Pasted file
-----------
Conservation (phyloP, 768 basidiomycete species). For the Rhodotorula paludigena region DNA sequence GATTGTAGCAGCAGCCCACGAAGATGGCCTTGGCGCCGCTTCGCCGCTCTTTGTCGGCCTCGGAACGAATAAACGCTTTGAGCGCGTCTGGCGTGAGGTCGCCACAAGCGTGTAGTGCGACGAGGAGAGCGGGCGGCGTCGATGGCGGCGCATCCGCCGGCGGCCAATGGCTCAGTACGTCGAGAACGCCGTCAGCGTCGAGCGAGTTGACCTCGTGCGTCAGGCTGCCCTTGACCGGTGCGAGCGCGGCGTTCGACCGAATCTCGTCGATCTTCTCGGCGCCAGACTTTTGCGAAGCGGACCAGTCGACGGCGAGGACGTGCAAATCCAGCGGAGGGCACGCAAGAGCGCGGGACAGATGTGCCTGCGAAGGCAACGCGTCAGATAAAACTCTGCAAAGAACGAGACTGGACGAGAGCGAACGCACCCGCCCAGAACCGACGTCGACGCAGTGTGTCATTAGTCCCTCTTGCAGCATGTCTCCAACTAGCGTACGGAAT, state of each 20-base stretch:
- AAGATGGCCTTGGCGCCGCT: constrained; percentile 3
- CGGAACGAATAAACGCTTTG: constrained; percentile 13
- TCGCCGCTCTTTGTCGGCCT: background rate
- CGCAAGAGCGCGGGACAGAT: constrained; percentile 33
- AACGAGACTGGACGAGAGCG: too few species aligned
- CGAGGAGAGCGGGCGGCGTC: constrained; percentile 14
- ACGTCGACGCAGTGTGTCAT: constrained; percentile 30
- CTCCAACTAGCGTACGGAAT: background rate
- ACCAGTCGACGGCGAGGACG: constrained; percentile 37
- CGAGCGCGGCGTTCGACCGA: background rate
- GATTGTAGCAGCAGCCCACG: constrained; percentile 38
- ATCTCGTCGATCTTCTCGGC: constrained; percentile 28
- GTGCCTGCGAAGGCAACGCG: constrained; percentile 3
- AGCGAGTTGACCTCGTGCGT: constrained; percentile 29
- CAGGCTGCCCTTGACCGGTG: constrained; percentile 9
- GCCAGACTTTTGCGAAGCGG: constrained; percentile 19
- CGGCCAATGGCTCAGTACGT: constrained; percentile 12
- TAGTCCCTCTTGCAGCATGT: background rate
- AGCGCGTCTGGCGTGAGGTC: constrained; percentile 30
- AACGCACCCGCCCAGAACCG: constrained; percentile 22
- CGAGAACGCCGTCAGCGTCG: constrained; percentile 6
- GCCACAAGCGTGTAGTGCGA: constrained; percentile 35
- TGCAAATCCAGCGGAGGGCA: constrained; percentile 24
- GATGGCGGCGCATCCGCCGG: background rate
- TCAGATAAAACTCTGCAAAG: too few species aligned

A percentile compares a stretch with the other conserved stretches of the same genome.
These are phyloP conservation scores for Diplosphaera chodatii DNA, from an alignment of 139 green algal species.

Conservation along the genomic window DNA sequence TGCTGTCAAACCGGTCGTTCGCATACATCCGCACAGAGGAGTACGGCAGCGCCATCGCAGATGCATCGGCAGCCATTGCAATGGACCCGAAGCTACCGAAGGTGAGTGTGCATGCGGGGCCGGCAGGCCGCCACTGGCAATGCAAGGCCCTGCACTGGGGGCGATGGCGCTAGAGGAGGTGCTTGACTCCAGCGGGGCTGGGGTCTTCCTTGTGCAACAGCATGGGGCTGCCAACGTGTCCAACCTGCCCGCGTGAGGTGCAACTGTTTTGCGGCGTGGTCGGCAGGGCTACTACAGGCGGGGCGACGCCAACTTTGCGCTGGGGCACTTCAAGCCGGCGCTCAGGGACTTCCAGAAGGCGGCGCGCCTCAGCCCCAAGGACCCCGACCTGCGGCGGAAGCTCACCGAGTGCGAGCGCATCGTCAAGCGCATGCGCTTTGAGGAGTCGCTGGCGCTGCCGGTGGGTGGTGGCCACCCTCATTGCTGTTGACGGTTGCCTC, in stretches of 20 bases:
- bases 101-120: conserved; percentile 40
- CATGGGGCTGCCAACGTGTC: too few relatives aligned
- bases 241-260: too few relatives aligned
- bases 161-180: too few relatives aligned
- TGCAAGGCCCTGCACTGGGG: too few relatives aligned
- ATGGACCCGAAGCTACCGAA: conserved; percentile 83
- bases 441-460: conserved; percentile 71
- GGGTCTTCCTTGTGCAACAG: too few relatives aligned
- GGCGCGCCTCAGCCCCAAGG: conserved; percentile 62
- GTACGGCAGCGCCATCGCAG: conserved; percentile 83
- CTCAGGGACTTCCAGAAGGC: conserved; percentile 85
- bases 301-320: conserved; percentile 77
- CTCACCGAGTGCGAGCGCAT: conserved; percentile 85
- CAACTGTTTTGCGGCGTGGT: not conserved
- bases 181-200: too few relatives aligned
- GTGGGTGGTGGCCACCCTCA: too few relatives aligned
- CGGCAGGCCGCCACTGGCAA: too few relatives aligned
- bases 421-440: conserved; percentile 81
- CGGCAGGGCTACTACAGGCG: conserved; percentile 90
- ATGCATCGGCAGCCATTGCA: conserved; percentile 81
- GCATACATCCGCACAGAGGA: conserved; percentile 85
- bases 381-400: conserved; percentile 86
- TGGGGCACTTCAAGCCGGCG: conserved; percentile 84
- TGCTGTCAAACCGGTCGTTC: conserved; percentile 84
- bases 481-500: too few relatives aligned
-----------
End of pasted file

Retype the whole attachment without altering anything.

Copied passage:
Conservation (phyloP, 768 basidiomycete species). For the Rhodotorula paludigena region DNA sequence GATTGTAGCAGCAGCCCACGAAGATGGCCTTGGCGCCGCTTCGCCGCTCTTTGTCGGCCTCGGAACGAATAAACGCTTTGAGCGCGTCTGGCGTGAGGTCGCCACAAGCGTGTAGTGCGACGAGGAGAGCGGGCGGCGTCGATGGCGGCGCATCCGCCGGCGGCCAATGGCTCAGTACGTCGAGAACGCCGTCAGCGTCGAGCGAGTTGACCTCGTGCGTCAGGCTGCCCTTGACCGGTGCGAGCGCGGCGTTCGACCGAATCTCGTCGATCTTCTCGGCGCCAGACTTTTGCGAAGCGGACCAGTCGACGGCGAGGACGTGCAAATCCAGCGGAGGGCACGCAAGAGCGCGGGACAGATGTGCCTGCGAAGGCAACGCGTCAGATAAAACTCTGCAAAGAACGAGACTGGACGAGAGCGAACGCACCCGCCCAGAACCGACGTCGACGCAGTGTGTCATTAGTCCCTCTTGCAGCATGTCTCCAACTAGCGTACGGAAT, state of each 20-base stretch:
- AAGATGGCCTTGGCGCCGCT: constrained; percentile 3
- CGGAACGAATAAACGCTTTG: constrained; percentile 13
- TCGCCGCTCTTTGTCGGCCT: background rate
- CGCAAGAGCGCGGGACAGAT: constrained; percentile 33
- AACGAGACTGGACGAGAGCG: too few species aligned
- CGAGGAGAGCGGGCGGCGTC: constrained; percentile 14
- ACGTCGACGCAGTGTGTCAT: constrained; percentile 30
- CTCCAACTAGCGTACGGAAT: background rate
- ACCAGTCGACGGCGAGGACG: constrained; percentile 37
- CGAGCGCGGCGTTCGACCGA: background rate
- GATTGTAGCAGCAGCCCACG: constrained; percentile 38
- ATCTCGTCGATCTTCTCGGC: constrained; percentile 28
- GTGCCTGCGAAGGCAACGCG: constrained; percentile 3
- AGCGAGTTGACCTCGTGCGT: constrained; percentile 29
- CAGGCTGCCCTTGACCGGTG: constrained; percentile 9
- GCCAGACTTTTGCGAAGCGG: constrained; percentile 19
- CGGCCAATGGCTCAGTACGT: constrained; percentile 12
- TAGTCCCTCTTGCAGCATGT: background rate
- AGCGCGTCTGGCGTGAGGTC: constrained; percentile 30
- AACGCACCCGCCCAGAACCG: constrained; percentile 22
- CGAGAACGCCGTCAGCGTCG: constrained; percentile 6
- GCCACAAGCGTGTAGTGCGA: constrained; percentile 35
- TGCAAATCCAGCGGAGGGCA: constrained; percentile 24
- GATGGCGGCGCATCCGCCGG: background rate
- TCAGATAAAACTCTGCAAAG: too few species aligned

A percentile compares a stretch with the other conserved stretches of the same genome.
These are phyloP conservation scores for Diplosphaera chodatii DNA, from an alignment of 139 green algal species.

Conservation along the genomic window DNA sequence TGCTGTCAAACCGGTCGTTCGCATACATCCGCACAGAGGAGTACGGCAGCGCCATCGCAGATGCATCGGCAGCCATTGCAATGGACCCGAAGCTACCGAAGGTGAGTGTGCATGCGGGGCCGGCAGGCCGCCACTGGCAATGCAAGGCCCTGCACTGGGGGCGATGGCGCTAGAGGAGGTGCTTGACTCCAGCGGGGCTGGGGTCTTCCTTGTGCAACAGCATGGGGCTGCCAACGTGTCCAACCTGCCCGCGTGAGGTGCAACTGTTTTGCGGCGTGGTCGGCAGGGCTACTACAGGCGGGGCGACGCCAACTTTGCGCTGGGGCACTTCAAGCCGGCGCTCAGGGACTTCCAGAAGGCGGCGCGCCTCAGCCCCAAGGACCCCGACCTGCGGCGGAAGCTCACCGAGTGCGAGCGCATCGTCAAGCGCATGCGCTTTGAGGAGTCGCTGGCGCTGCCGGTGGGTGGTGGCCACCCTCATTGCTGTTGACGGTTGCCTC, in stretches of 20 bases:
- bases 101-120: conserved; percentile 40
- CATGGGGCTGCCAACGTGTC: too few relatives aligned
- bases 241-260: too few relatives aligned
- bases 161-180: too few relatives aligned
- TGCAAGGCCCTGCACTGGGG: too few relatives aligned
- ATGGACCCGAAGCTACCGAA: conserved; percentile 83
- bases 441-460: conserved; percentile 71
- GGGTCTTCCTTGTGCAACAG: too few relatives aligned
- GGCGCGCCTCAGCCCCAAGG: conserved; percentile 62
- GTACGGCAGCGCCATCGCAG: conserved; percentile 83
- CTCAGGGACTTCCAGAAGGC: conserved; percentile 85
- bases 301-320: conserved; percentile 77
- CTCACCGAGTGCGAGCGCAT: conserved; percentile 85
- CAACTGTTTTGCGGCGTGGT: not conserved
- bases 181-200: too few relatives aligned
- GTGGGTGGTGGCCACCCTCA: too few relatives aligned
- CGGCAGGCCGCCACTGGCAA: too few relatives aligned
- bases 421-440: conserved; percentile 81
- CGGCAGGGCTACTACAGGCG: conserved; percentile 90
- ATGCATCGGCAGCCATTGCA: conserved; percentile 81
- GCATACATCCGCACAGAGGA: conserved; percentile 85
- bases 381-400: conserved; percentile 86
- TGGGGCACTTCAAGCCGGCG: conserved; percentile 84
- TGCTGTCAAACCGGTCGTTC: conserved; percentile 84
- bases 481-500: too few relatives aligned